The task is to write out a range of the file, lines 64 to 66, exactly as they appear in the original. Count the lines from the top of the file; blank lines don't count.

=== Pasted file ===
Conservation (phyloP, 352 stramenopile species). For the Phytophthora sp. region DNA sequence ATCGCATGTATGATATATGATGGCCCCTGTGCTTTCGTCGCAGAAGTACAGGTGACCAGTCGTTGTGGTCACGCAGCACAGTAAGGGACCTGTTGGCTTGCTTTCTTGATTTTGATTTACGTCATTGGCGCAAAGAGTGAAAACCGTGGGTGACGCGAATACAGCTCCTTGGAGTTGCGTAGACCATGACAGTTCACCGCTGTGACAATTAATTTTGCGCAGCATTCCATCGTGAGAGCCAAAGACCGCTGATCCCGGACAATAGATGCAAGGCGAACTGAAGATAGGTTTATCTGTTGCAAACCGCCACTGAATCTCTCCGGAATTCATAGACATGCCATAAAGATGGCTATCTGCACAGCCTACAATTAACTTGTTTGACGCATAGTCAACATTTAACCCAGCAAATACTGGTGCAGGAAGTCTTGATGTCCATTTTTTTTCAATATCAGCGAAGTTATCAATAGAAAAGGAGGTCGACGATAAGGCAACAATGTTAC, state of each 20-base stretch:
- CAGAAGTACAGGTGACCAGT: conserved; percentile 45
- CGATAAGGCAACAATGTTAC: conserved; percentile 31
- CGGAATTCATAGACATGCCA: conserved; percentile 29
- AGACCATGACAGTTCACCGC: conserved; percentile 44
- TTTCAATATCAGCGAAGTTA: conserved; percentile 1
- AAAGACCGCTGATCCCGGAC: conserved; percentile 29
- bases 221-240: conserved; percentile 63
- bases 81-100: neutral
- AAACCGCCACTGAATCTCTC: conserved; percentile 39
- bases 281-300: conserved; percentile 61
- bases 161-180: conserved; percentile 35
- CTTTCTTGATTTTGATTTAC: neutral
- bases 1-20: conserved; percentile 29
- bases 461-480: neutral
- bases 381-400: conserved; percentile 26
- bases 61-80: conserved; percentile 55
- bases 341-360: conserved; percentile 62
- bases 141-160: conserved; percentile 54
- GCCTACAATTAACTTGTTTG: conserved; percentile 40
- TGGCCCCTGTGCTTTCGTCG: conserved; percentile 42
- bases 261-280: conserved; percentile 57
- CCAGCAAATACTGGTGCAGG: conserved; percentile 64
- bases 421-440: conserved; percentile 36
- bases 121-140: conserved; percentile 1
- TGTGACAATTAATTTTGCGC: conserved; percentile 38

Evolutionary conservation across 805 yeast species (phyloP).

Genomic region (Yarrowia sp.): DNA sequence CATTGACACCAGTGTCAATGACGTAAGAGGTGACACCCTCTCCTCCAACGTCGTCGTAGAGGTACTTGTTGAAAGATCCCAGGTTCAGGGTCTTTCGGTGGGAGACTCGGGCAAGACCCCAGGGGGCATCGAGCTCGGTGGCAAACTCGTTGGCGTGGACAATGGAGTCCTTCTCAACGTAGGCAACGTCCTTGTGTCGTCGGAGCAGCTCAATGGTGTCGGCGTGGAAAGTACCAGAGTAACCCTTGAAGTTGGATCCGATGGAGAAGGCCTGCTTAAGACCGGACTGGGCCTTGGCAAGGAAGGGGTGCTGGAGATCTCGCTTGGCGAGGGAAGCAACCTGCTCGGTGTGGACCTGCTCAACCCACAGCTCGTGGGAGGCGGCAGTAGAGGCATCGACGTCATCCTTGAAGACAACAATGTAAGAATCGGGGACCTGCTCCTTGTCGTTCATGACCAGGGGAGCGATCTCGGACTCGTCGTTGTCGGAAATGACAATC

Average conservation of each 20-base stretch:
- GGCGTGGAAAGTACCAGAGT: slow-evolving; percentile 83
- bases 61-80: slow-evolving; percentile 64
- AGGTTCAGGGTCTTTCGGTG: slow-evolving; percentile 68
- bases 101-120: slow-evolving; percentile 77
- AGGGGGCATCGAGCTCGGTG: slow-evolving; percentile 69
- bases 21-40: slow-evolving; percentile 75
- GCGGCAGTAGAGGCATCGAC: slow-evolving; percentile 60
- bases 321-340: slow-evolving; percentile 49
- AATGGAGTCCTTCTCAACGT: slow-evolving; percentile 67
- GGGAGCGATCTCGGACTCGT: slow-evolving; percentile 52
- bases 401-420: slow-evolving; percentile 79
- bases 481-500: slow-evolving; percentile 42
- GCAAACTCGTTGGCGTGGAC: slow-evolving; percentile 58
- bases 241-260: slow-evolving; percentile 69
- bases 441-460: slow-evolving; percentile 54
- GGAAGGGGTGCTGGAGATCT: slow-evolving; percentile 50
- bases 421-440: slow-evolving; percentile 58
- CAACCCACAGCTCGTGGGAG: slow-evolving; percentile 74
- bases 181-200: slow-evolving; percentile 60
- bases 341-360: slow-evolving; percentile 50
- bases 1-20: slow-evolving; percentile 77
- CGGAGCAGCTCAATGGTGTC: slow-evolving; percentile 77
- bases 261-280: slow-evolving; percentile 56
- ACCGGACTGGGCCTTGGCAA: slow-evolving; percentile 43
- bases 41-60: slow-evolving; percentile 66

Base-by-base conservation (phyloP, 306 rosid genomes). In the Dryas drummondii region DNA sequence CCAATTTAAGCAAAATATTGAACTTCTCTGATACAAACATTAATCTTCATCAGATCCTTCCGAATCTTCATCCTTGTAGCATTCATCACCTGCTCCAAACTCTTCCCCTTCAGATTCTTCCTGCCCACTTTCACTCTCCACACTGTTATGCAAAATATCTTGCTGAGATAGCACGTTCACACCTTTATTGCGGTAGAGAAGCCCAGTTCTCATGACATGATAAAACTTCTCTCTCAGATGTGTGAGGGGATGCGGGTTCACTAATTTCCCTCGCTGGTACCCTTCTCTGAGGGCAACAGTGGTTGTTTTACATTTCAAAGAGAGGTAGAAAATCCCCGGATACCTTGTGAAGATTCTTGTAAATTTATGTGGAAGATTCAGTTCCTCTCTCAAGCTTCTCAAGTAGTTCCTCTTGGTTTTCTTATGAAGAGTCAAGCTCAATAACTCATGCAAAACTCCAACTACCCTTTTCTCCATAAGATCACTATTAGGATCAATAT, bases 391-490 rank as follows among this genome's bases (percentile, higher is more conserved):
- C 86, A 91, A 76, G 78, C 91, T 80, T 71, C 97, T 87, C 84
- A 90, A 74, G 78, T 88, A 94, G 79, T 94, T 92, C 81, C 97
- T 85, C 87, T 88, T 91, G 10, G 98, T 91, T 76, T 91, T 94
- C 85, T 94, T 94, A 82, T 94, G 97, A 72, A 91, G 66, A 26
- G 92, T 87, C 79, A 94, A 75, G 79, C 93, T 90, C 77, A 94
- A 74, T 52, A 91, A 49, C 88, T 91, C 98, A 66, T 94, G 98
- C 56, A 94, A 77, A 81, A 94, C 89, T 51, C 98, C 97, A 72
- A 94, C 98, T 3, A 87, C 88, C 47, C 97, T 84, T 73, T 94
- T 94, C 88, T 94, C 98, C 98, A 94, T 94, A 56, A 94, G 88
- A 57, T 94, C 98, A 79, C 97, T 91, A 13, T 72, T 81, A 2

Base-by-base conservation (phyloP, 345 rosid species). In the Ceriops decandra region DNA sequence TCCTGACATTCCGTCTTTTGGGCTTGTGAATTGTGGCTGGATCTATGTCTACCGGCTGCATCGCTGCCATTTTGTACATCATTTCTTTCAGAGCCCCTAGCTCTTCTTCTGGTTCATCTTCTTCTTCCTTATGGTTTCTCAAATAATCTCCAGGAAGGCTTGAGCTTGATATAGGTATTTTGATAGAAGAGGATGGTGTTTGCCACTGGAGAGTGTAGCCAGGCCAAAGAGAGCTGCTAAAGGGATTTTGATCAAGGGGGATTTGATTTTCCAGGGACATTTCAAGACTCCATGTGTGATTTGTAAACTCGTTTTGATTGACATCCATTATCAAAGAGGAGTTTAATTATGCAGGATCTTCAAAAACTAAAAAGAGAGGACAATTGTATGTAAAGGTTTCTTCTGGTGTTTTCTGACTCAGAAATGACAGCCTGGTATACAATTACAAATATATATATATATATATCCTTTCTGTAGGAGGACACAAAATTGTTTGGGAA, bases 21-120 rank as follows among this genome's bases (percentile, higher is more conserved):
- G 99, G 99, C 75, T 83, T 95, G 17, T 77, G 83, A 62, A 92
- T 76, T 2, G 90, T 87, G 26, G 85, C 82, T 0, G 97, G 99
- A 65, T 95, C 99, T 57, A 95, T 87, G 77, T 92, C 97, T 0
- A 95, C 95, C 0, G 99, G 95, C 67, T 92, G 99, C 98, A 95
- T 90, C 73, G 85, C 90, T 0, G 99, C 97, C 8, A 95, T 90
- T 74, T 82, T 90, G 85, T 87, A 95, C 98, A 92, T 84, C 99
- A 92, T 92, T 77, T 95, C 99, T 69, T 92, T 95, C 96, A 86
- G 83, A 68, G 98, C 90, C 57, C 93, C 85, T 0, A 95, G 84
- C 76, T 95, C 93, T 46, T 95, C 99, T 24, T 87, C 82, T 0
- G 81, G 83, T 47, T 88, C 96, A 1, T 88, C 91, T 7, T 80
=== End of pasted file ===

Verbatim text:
- T 94, C 88, T 94, C 98, C 98, A 94, T 94, A 56, A 94, G 88
- A 57, T 94, C 98, A 79, C 97, T 91, A 13, T 72, T 81, A 2

Base-by-base conservation (phyloP, 345 rosid species). In the Ceriops decandra region DNA sequence TCCTGACATTCCGTCTTTTGGGCTTGTGAATTGTGGCTGGATCTATGTCTACCGGCTGCATCGCTGCCATTTTGTACATCATTTCTTTCAGAGCCCCTAGCTCTTCTTCTGGTTCATCTTCTTCTTCCTTATGGTTTCTCAAATAATCTCCAGGAAGGCTTGAGCTTGATATAGGTATTTTGATAGAAGAGGATGGTGTTTGCCACTGGAGAGTGTAGCCAGGCCAAAGAGAGCTGCTAAAGGGATTTTGATCAAGGGGGATTTGATTTTCCAGGGACATTTCAAGACTCCATGTGTGATTTGTAAACTCGTTTTGATTGACATCCATTATCAAAGAGGAGTTTAATTATGCAGGATCTTCAAAAACTAAAAAGAGAGGACAATTGTATGTAAAGGTTTCTTCTGGTGTTTTCTGACTCAGAAATGACAGCCTGGTATACAATTACAAATATATATATATATATATCCTTTCTGTAGGAGGACACAAAATTGTTTGGGAA, bases 21-120 rank as follows among this genome's bases (percentile, higher is more conserved):